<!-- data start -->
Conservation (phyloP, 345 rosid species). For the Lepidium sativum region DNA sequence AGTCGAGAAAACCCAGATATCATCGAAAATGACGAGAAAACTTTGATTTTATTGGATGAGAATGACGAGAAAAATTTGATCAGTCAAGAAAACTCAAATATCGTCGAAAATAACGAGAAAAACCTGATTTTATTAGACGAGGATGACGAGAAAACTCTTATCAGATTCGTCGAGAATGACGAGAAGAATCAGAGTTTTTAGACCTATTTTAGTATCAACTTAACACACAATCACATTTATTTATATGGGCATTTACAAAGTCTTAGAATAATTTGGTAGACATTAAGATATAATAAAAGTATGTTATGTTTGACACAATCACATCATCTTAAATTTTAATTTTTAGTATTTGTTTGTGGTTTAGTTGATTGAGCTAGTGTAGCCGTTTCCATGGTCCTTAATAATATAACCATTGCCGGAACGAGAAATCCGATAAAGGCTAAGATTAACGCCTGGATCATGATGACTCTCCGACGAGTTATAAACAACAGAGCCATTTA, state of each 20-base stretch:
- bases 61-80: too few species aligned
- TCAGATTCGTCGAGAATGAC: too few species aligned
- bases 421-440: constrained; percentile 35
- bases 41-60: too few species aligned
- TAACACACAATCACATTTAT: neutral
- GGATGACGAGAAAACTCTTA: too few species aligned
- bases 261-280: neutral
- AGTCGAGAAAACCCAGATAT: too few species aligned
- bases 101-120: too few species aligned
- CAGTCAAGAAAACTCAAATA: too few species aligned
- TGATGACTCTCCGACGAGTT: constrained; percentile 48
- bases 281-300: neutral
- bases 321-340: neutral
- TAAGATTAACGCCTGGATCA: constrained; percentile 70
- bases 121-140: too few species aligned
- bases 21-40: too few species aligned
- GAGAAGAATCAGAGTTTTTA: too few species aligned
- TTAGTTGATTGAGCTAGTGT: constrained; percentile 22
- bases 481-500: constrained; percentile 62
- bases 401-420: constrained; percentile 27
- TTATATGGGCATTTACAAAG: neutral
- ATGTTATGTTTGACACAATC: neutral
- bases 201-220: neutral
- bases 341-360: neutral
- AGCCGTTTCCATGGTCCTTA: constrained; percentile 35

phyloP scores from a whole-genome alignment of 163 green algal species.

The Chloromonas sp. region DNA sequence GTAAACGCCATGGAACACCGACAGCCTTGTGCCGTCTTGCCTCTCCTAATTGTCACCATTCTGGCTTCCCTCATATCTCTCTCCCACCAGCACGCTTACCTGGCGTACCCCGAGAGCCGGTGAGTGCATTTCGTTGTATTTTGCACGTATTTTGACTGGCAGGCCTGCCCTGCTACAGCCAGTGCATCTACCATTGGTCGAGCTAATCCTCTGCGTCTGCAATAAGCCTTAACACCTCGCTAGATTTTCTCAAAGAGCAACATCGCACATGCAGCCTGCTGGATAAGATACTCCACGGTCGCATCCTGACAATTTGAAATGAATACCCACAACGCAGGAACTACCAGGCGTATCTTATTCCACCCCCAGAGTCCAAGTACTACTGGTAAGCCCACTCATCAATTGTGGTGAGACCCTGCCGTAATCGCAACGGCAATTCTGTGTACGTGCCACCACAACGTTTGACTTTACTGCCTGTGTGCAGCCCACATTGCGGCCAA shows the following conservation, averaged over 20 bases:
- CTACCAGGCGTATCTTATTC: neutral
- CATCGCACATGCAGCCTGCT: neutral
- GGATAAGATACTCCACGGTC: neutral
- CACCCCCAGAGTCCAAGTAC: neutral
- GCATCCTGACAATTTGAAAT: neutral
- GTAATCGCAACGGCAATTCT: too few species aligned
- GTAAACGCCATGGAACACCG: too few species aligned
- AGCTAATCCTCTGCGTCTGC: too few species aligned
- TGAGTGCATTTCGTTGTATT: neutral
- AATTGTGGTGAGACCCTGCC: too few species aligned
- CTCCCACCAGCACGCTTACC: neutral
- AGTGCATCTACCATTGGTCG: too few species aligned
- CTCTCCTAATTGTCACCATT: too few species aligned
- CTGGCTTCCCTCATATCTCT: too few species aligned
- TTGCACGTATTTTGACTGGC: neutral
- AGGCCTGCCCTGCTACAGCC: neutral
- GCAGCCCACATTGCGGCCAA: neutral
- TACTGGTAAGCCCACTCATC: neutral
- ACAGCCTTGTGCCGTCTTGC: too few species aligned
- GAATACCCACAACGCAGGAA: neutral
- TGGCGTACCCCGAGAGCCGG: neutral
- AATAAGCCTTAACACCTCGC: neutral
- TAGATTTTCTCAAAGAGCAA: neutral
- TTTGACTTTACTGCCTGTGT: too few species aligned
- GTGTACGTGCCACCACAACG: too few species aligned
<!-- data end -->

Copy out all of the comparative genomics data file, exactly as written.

Conservation (phyloP, 345 rosid species). For the Lepidium sativum region DNA sequence AGTCGAGAAAACCCAGATATCATCGAAAATGACGAGAAAACTTTGATTTTATTGGATGAGAATGACGAGAAAAATTTGATCAGTCAAGAAAACTCAAATATCGTCGAAAATAACGAGAAAAACCTGATTTTATTAGACGAGGATGACGAGAAAACTCTTATCAGATTCGTCGAGAATGACGAGAAGAATCAGAGTTTTTAGACCTATTTTAGTATCAACTTAACACACAATCACATTTATTTATATGGGCATTTACAAAGTCTTAGAATAATTTGGTAGACATTAAGATATAATAAAAGTATGTTATGTTTGACACAATCACATCATCTTAAATTTTAATTTTTAGTATTTGTTTGTGGTTTAGTTGATTGAGCTAGTGTAGCCGTTTCCATGGTCCTTAATAATATAACCATTGCCGGAACGAGAAATCCGATAAAGGCTAAGATTAACGCCTGGATCATGATGACTCTCCGACGAGTTATAAACAACAGAGCCATTTA, state of each 20-base stretch:
- bases 61-80: too few species aligned
- TCAGATTCGTCGAGAATGAC: too few species aligned
- bases 421-440: constrained; percentile 35
- bases 41-60: too few species aligned
- TAACACACAATCACATTTAT: neutral
- GGATGACGAGAAAACTCTTA: too few species aligned
- bases 261-280: neutral
- AGTCGAGAAAACCCAGATAT: too few species aligned
- bases 101-120: too few species aligned
- CAGTCAAGAAAACTCAAATA: too few species aligned
- TGATGACTCTCCGACGAGTT: constrained; percentile 48
- bases 281-300: neutral
- bases 321-340: neutral
- TAAGATTAACGCCTGGATCA: constrained; percentile 70
- bases 121-140: too few species aligned
- bases 21-40: too few species aligned
- GAGAAGAATCAGAGTTTTTA: too few species aligned
- TTAGTTGATTGAGCTAGTGT: constrained; percentile 22
- bases 481-500: constrained; percentile 62
- bases 401-420: constrained; percentile 27
- TTATATGGGCATTTACAAAG: neutral
- ATGTTATGTTTGACACAATC: neutral
- bases 201-220: neutral
- bases 341-360: neutral
- AGCCGTTTCCATGGTCCTTA: constrained; percentile 35

phyloP scores from a whole-genome alignment of 163 green algal species.

The Chloromonas sp. region DNA sequence GTAAACGCCATGGAACACCGACAGCCTTGTGCCGTCTTGCCTCTCCTAATTGTCACCATTCTGGCTTCCCTCATATCTCTCTCCCACCAGCACGCTTACCTGGCGTACCCCGAGAGCCGGTGAGTGCATTTCGTTGTATTTTGCACGTATTTTGACTGGCAGGCCTGCCCTGCTACAGCCAGTGCATCTACCATTGGTCGAGCTAATCCTCTGCGTCTGCAATAAGCCTTAACACCTCGCTAGATTTTCTCAAAGAGCAACATCGCACATGCAGCCTGCTGGATAAGATACTCCACGGTCGCATCCTGACAATTTGAAATGAATACCCACAACGCAGGAACTACCAGGCGTATCTTATTCCACCCCCAGAGTCCAAGTACTACTGGTAAGCCCACTCATCAATTGTGGTGAGACCCTGCCGTAATCGCAACGGCAATTCTGTGTACGTGCCACCACAACGTTTGACTTTACTGCCTGTGTGCAGCCCACATTGCGGCCAA shows the following conservation, averaged over 20 bases:
- CTACCAGGCGTATCTTATTC: neutral
- CATCGCACATGCAGCCTGCT: neutral
- GGATAAGATACTCCACGGTC: neutral
- CACCCCCAGAGTCCAAGTAC: neutral
- GCATCCTGACAATTTGAAAT: neutral
- GTAATCGCAACGGCAATTCT: too few species aligned
- GTAAACGCCATGGAACACCG: too few species aligned
- AGCTAATCCTCTGCGTCTGC: too few species aligned
- TGAGTGCATTTCGTTGTATT: neutral
- AATTGTGGTGAGACCCTGCC: too few species aligned
- CTCCCACCAGCACGCTTACC: neutral
- AGTGCATCTACCATTGGTCG: too few species aligned
- CTCTCCTAATTGTCACCATT: too few species aligned
- CTGGCTTCCCTCATATCTCT: too few species aligned
- TTGCACGTATTTTGACTGGC: neutral
- AGGCCTGCCCTGCTACAGCC: neutral
- GCAGCCCACATTGCGGCCAA: neutral
- TACTGGTAAGCCCACTCATC: neutral
- ACAGCCTTGTGCCGTCTTGC: too few species aligned
- GAATACCCACAACGCAGGAA: neutral
- TGGCGTACCCCGAGAGCCGG: neutral
- AATAAGCCTTAACACCTCGC: neutral
- TAGATTTTCTCAAAGAGCAA: neutral
- TTTGACTTTACTGCCTGTGT: too few species aligned
- GTGTACGTGCCACCACAACG: too few species aligned